is not written down.”

Mr. Linwood wrote, signed, and sealed a fair
contract. Isabella set to work. The race was a
hard one. Her competitors were older than herself,
and farther advanced in the language; but a
mind like hers, with motive strong enough to call
forth all its energy, was unconquerable. Every
day and evening found her with increasing vigour
at her tasks. Her mother remonstrated, Herbert
teased and ridiculed, and Rose fretted. “What
signified it,” she asked, “for Miss Belle to waste
her rosy cheeks and pretty flesh over books, when,
without book-learning, she was ten times brighter
than other girls?” Still Isabella, hitherto a most
desultory creature in her habits, and quitting her
tasks at the slightest temptation, persevered like a
Newton; and like all great spirits, she shaped
destiny. The prize was hers.

“Now, Belle,” said her father, elated with the
compliments that poured in upon him, “I will fulfil
my part of the contract honourably, as you have
done yours. What shall it be, my child?”

“Rose's freedom, papa.”

“By Christopher Columbus (his favourite oath
when he was pleased), you shall have it; and in
half an hour you shall give her, with your own
hand, Belle, the deed of manumission.”

“Could we but find the right sort of stimulus,”
he afterward said to his wife, “we might make


Page 224
Belle a great scholar.” But the “right sort of
stimulus” was not easily found; and Isabella soon
recovered her “rosy cheeks and pretty flesh.” Her
mind fortunately resembled those rich soils, where
every chance sunbeam and passing shower brings
forth some beautiful production. Her schoolmates
studied, plodded, and wondered they did not know
half as much, and were never half as agreeable, as
Isabella Linwood. Human skill and labour can
do much, but Heaven's gifts are inimitable.

Rose's outward condition was in no wise changed,
but her mind was freed from galling shackles
by the restoration of her natural rights, and she
now enjoyed the voluntary service she rendered.

We return from our digression. Herbert perceived,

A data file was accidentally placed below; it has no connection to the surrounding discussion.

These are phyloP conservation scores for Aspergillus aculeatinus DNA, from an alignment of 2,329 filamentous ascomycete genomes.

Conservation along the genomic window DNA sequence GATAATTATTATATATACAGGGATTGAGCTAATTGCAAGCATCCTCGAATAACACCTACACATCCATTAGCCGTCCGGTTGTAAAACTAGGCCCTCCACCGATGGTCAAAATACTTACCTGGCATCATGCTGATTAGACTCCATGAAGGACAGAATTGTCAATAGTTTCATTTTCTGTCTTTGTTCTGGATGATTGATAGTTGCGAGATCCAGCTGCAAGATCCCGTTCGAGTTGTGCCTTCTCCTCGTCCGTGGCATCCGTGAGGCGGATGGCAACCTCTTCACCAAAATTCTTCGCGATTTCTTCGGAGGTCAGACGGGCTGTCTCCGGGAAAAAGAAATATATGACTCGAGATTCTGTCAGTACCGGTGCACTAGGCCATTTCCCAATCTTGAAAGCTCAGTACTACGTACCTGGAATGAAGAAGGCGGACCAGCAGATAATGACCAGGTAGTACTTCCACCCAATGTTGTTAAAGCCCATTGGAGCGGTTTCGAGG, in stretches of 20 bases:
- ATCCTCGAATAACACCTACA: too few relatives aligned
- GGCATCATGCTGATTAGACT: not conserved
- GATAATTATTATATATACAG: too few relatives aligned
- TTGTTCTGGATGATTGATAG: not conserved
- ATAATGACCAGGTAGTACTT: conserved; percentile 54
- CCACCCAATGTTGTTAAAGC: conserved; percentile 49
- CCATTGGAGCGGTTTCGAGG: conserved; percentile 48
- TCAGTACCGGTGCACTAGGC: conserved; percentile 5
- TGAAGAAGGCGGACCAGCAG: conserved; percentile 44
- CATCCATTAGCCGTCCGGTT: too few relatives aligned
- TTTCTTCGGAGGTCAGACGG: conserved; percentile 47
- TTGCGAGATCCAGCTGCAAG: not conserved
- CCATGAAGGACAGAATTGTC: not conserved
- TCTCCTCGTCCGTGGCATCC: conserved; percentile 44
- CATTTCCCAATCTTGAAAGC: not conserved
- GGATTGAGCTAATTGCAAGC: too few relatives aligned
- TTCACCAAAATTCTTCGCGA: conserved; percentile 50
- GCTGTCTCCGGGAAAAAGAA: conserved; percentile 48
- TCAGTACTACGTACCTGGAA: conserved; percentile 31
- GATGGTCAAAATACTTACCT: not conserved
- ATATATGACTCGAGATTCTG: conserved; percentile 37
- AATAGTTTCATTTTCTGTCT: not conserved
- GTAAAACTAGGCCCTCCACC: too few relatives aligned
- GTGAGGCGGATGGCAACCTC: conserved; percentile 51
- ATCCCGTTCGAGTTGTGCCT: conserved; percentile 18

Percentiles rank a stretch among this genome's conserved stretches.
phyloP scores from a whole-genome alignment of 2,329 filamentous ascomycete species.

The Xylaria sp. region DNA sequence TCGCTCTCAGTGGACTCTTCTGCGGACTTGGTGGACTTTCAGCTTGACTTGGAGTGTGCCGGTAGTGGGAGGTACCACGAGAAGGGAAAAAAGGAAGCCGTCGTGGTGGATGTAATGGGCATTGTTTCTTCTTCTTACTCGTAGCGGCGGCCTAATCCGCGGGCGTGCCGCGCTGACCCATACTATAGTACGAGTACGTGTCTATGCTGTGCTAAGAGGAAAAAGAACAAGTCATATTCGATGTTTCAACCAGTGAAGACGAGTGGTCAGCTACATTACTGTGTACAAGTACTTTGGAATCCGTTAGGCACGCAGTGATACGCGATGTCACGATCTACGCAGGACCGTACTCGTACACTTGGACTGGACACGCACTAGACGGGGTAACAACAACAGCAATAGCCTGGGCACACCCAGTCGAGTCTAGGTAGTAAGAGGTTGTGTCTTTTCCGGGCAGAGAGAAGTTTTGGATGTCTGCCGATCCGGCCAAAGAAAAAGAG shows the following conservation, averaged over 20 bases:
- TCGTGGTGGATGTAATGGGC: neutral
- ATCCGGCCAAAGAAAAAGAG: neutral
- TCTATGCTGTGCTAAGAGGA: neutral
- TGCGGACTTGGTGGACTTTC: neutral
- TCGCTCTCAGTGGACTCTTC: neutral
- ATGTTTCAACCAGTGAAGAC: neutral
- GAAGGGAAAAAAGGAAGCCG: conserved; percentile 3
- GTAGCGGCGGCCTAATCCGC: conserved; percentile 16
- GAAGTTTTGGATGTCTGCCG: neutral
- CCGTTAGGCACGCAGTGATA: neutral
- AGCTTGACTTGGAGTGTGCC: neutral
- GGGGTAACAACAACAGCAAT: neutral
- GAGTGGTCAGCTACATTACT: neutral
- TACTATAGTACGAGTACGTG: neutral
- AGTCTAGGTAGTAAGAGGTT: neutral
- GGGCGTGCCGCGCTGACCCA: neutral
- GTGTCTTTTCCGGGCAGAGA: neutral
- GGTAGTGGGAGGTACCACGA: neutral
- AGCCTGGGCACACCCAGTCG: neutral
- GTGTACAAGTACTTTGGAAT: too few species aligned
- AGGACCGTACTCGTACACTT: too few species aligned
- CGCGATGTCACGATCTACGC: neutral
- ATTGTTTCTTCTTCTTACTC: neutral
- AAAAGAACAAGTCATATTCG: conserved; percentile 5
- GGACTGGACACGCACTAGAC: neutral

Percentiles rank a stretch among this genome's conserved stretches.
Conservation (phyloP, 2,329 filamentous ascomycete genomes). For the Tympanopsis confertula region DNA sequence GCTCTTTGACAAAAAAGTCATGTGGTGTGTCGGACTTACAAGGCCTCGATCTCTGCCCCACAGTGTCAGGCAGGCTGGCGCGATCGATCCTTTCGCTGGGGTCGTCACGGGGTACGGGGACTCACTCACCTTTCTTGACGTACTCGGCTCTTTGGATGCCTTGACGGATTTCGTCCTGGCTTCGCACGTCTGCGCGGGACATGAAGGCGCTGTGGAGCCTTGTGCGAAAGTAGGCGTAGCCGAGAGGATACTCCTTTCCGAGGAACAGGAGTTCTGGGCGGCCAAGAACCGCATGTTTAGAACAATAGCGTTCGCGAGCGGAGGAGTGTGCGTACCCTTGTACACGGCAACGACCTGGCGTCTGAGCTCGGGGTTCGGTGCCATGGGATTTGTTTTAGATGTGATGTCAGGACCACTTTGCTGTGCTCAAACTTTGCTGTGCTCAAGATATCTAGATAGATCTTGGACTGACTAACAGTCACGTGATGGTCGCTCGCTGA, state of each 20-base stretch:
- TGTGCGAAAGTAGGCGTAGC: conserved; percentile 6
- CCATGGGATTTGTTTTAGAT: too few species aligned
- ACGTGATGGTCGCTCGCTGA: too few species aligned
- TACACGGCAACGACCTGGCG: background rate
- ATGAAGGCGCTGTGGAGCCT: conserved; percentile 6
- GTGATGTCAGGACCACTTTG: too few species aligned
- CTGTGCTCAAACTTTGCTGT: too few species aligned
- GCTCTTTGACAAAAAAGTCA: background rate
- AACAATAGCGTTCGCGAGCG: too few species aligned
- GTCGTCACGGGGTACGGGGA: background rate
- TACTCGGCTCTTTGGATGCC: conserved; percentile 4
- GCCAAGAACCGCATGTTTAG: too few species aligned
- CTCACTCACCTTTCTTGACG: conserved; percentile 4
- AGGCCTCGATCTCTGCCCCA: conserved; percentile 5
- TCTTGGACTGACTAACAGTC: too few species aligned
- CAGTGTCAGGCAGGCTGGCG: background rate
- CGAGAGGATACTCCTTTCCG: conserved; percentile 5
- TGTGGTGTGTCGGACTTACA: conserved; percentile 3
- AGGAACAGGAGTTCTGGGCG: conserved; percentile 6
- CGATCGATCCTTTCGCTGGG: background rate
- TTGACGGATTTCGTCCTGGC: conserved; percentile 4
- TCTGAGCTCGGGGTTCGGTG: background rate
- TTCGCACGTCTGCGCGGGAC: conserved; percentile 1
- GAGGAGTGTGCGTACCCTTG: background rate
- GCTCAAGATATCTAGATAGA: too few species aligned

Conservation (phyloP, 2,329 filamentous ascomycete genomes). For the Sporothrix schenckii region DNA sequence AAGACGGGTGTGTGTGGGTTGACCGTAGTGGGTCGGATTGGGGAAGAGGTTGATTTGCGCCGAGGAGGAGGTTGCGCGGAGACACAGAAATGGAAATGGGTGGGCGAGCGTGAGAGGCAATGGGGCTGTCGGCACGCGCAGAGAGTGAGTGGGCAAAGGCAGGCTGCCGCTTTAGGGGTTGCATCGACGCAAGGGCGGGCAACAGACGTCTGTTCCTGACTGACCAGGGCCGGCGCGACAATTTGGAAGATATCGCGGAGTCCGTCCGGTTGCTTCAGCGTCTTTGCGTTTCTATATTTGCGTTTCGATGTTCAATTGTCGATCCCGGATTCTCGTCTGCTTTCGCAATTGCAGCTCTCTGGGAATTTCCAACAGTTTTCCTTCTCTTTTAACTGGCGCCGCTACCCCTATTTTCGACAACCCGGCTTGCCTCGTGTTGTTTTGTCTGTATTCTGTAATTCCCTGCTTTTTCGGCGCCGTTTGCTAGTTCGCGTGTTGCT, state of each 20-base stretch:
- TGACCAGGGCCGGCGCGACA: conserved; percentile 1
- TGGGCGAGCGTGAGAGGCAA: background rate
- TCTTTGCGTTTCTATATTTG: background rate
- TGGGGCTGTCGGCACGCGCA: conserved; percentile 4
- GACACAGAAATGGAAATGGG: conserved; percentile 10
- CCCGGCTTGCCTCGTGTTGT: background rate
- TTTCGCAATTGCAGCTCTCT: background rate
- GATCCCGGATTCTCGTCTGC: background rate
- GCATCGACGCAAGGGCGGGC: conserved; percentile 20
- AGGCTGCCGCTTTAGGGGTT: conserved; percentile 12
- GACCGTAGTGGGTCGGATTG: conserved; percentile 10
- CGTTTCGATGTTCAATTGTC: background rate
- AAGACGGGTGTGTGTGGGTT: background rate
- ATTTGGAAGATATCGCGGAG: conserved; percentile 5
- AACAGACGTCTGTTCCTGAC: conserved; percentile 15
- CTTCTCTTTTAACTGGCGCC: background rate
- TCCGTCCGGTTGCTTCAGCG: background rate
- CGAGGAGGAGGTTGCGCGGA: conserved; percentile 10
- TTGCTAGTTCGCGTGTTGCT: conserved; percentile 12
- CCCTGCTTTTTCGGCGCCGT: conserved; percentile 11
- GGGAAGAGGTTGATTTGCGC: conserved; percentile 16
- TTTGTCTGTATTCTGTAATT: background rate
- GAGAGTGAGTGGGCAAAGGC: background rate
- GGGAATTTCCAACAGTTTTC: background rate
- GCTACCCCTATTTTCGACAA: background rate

from a glance at the dramatis personæ that
occupied the scene, that it was no time for him to
enter; and slouching his cap over his face, he seated
himself on the door-step, and whittled a stick,
listening, with what patience he could muster, to
the colloquy within.

“'Pon my honour, Mr. Linwood” (the slaves
were in the habit of addressing one another by the
names or titles of their masters), “'pon my honour,
Mr. Linwood, you were in a 'dicament this
morning,” said Jupiter's friend.

“Just 'scaped with my life, gin'ral.”

“That's always safe,” muttered Rose, “that nobody
would cry for if it were lost.”

“That's not the case with Mr. Linwood,” resumed
the general, “for Miss Phillis, in patic'lar,


Page 225
turned as white as any lily when he stood by that
kicking horse.”

“It was a 'markable 'liv'rance, and I'll tell you
how it happened, only don't tell anybody but Miss
Phillis, with my 'spects. Just as Jennet had stopped
one bout of kicking, and was ready to begin
again, I heard an apparition of a voice crying out
`softly, softly Jennet, softly,' and 'pon my honour
she stood stock still, trembling like a leaf—do you
surmise who it was?”

“Miss Isabella, to be sure, you fool,” said Rose.

“No such ting, Rose, I was as calm as—”

“A scared turkey, Jupe.”

`I say I was as calm as them tongs, and there
was nobody near the horse but that rebel officer
when I heard the apparition. As true as you sit
there, general, it was Mr. Herbert's voice that
quieted Jennet. I'll lay the next news we hear
will be his death—poor 'guided young man!”

“'Tis a pity,” replied the believing general, “to
cut him off 'fore he's a shock of wheat; but then
the rebels must die first or last, as they desarve, for
trying to drive off the reg'lars. Pretty times we
should have in New-York if they were gone: no
balls, no races, no t'eatres, no music, no cast-off
rigimentals, for your lawyers and traders ant genteel
that way, Mr. Linwood.”

“Very true, gin'ral. Here's 'fusion to the
rebels!” and he passed his cup of cider to his


Page 226

“Now out on you, you lazy, slavish loons,”
cried Rose; “can't you see these men are raised
up to fight for freedom for more than themselves?
If the chain is broken at one end, the links will fall
apart sooner or later. When you see the sun on
the mountain-top, you may be sure it will shine
into the deepest valleys before long.”

“I s'pose what you mean, Rose, is, that all men
are going to be free. I heard Mr. Herbert say,
when he argied with master, that `all men were
born free and equal;' he might as well say, all
men were born white and tall; don't you say so,

“Be sure, Mr. Linwood, be sure. And I wonder
what good their freedom would do 'em. Freedom
ant horses and char'ots, tho' horses and
char'ots is freedom. Don't you own that, Miss

“He's a dog that loves his collar,” retorted Rose.

“Don't be 'fronted, Miss Rose. Tell me now,
don't you r'ally think it's Cain-like and ongenteel
for a son to fight 'gainst his begotten father, and
so on?”

“I would have every man fight on the Lord's
side,” replied Rose, “and that's every man for his
own rights.”